“Bible Answer Man” booted from Bott Radio Network after Hank Hanegraaff joins Eastern Orthodox Church

http://usaofmyheart.wordpress.com

USA OF MY HEART

“Bible Answer Man”

booted from Bott Radio Network after Hank Hanegraaff

joins Eastern Orthodox Church

Source:

http://journeytoorthodoxy.com

http://journeytoorthodoxy.com/2017/04/bible-answer-man-booted-from-bott-radio-network-after-hank-hanegraaff-joins-orthodox-church/

JOURNEY TO ORTHODOXY

Most of us knew this sort of thing was coming. They cite concerns over ‘biblical accuracy’ without offering so much as one single example of any Biblical inaccuracy from Hank.

The “Bible Answer Man” radio show program with Hank Hanegraaff has been booted from Bott Radio Network over concerns regarding ‘biblical accuracy’, following Hanegraaff’s conversion into the Eastern Orthodox Church.

“We want to make sure that our listeners know that the programming that we have on Bott Radio Network is thoroughly biblical,” said BRN President Richard P. Bott II, a member of Lenexa Baptist Church in Lenexa, Kansas, according to Baptist Press.

BRN had reportedly been broadcasting the “Bible Answer Man” since the 1980s, even before Hanegraaff joined the show in 1989.

The Christian Post confirmed last week that Hanegraaff, who is also the president and chairman of the Christian Research Institute, was chrismated on Palm Sunday at Saint Nektarios Greek Orthodox Church in Charlotte, North Carolina.

Some, such as Rod Dreher, an Orthodox Christian and author of the New York Times best-selling book The Benedict Option, told CP last week that the news of Hanegraaff joining the Orthodox Church is “astounding.”

“Many evangelicals seek the early church; well here it is, in Orthodoxy,” Dreher said.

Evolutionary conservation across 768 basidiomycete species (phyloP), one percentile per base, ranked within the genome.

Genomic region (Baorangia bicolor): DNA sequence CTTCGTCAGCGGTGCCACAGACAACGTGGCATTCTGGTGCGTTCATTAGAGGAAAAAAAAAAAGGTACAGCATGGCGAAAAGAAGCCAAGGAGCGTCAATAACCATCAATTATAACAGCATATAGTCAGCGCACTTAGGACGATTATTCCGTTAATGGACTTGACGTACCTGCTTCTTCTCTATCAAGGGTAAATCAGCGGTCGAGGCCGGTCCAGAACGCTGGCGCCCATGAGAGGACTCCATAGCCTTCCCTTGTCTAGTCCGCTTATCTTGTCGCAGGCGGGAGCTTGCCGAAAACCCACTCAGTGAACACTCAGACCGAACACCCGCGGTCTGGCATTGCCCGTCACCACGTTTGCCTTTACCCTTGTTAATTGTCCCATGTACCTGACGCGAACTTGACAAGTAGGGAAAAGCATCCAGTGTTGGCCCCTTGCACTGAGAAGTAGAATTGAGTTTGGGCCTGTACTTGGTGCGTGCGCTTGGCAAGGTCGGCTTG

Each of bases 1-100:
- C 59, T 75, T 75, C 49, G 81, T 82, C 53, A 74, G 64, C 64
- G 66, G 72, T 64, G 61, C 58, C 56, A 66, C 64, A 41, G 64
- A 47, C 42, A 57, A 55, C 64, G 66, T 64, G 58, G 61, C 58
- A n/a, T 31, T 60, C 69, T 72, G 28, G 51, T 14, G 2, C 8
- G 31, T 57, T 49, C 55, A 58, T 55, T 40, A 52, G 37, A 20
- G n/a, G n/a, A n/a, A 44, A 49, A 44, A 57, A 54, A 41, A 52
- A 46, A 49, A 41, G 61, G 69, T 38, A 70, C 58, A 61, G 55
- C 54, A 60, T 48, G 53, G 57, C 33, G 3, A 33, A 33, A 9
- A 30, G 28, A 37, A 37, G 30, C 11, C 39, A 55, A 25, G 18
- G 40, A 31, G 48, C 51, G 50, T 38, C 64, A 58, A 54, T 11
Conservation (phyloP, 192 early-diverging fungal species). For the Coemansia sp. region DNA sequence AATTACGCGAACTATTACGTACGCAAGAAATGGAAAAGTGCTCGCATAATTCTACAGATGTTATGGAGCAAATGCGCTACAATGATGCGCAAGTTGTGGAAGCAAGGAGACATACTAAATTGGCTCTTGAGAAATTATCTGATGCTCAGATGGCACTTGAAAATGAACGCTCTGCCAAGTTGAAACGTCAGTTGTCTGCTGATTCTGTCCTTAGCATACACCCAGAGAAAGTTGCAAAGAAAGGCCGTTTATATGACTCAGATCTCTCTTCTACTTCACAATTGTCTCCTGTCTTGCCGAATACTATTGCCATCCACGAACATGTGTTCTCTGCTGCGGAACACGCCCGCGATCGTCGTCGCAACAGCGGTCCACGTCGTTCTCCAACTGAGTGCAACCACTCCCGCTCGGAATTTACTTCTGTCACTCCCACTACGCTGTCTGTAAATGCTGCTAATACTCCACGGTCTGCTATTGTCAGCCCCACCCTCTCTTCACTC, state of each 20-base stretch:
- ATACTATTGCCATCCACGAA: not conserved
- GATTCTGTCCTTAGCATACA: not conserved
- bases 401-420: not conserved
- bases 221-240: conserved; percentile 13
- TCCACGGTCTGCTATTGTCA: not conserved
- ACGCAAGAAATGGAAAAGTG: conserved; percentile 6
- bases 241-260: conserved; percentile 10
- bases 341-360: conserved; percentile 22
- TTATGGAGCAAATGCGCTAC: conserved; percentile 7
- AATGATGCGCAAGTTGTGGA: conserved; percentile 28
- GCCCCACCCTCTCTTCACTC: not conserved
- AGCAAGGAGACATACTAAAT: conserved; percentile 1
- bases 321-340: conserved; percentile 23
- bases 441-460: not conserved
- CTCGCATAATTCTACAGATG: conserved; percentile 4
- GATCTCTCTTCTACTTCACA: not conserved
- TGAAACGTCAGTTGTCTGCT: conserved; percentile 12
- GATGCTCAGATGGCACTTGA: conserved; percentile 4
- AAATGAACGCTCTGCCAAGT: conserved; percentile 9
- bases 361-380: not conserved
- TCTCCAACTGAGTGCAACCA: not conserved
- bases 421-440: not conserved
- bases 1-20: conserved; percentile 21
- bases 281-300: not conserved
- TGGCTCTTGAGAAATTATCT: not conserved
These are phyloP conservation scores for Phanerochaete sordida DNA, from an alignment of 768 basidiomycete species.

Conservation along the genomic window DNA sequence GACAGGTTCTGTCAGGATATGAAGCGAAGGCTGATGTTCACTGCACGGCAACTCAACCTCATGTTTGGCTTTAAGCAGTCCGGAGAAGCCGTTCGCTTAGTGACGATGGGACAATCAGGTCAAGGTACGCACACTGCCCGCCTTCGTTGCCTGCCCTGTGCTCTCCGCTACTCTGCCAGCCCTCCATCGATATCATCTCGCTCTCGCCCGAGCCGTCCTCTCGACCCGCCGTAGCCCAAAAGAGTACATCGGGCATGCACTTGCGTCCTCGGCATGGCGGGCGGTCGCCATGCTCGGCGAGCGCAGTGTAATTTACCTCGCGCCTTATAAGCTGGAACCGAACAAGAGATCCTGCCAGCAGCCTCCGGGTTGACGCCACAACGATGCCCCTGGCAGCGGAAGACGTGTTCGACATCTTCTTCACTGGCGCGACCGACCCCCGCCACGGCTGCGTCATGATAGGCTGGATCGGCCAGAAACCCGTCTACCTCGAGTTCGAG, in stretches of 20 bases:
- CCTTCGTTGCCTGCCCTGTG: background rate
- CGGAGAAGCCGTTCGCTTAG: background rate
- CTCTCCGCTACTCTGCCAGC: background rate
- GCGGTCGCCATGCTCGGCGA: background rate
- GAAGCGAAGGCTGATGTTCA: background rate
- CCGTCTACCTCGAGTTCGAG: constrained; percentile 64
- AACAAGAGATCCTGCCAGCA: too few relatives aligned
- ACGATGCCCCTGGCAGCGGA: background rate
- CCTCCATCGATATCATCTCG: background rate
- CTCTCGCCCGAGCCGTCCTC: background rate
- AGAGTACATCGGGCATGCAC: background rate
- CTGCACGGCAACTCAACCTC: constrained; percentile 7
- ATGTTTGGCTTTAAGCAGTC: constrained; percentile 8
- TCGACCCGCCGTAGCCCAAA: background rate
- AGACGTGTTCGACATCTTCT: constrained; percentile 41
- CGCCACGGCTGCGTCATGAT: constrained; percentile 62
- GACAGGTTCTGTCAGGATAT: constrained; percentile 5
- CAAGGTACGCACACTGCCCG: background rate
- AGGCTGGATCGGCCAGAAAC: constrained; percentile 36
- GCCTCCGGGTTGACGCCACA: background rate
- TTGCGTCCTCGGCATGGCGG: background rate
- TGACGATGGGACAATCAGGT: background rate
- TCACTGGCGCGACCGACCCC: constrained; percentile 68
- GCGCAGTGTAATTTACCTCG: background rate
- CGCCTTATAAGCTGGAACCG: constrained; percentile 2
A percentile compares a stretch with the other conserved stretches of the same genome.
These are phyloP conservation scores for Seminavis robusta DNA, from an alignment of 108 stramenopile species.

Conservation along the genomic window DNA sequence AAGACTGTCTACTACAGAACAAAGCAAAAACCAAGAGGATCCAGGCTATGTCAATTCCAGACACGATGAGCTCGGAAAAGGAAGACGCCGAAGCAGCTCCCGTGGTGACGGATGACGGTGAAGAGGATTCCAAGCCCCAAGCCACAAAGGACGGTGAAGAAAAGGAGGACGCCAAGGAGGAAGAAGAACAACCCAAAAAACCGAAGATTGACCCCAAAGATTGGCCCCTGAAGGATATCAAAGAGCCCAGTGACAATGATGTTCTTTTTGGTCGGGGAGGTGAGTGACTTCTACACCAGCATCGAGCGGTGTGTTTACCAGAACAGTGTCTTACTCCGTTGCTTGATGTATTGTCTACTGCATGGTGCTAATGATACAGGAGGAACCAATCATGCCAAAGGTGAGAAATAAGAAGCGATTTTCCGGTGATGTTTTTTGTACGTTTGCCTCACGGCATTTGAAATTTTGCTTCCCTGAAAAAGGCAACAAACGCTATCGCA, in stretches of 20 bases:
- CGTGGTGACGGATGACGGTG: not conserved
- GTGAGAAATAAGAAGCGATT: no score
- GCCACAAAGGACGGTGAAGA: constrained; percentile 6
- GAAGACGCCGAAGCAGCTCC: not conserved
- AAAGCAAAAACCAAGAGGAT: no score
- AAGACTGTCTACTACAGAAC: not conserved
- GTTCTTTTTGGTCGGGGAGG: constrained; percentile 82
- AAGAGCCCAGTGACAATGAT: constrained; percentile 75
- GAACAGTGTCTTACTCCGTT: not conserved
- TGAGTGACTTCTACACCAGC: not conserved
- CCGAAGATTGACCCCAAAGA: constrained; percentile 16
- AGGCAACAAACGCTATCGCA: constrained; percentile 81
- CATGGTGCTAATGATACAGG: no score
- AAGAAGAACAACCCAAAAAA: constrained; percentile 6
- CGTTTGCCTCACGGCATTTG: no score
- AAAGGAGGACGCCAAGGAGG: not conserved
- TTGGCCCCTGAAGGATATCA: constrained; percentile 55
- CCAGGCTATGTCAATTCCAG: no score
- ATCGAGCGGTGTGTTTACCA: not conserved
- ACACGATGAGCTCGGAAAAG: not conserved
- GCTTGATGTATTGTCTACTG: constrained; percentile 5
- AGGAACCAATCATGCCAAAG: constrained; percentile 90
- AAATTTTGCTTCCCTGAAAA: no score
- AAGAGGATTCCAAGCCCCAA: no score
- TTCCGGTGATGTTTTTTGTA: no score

“I am sure some will be scandalized by Hanegraaff’s conversion but I hope at least some will wonder how someone as knowledgeable about the Bible as Hank could convert to Orthodoxy, and go to a Divine Liturgy to taste and see what it’s like.”

100+ Stories of Our Days – Coming to Orthodoxy

http://orthodox-heart-sites.blogspot.com

ORTHODOX HEART SITES

100+ Stories of Our Days – Coming to Orthodoxy

Continue reading “100+ Stories of Our Days – Coming to Orthodoxy”

How old is the Οrthodox Faith?

http://havefaithorthodoxy.wordpress.com

HAVE FAITH – ORTHODOXY

How old is the Οrthodox Faith?

If you are a Lutheran, your religion was founded by Martin Luther, an ex-monk of the Roman Catholic Church, in the year 1517.

If you belong to the Church of England, your religion was founded by King Henry VIII in the year 1534 because the Pope would not grant him a divorce with the right to re-marry.

If you are a Presbyterian, your religion was founded by John Knox in Scotland in the year 1560.

If you are a Congregationalist, your religion was originated by Robert Brown in Holland in 1582.

If you are Protestant Episcopalian, your religion was an offshoot of the Church of England, founded by Samuel Senbury in the American colonies in the 17th century.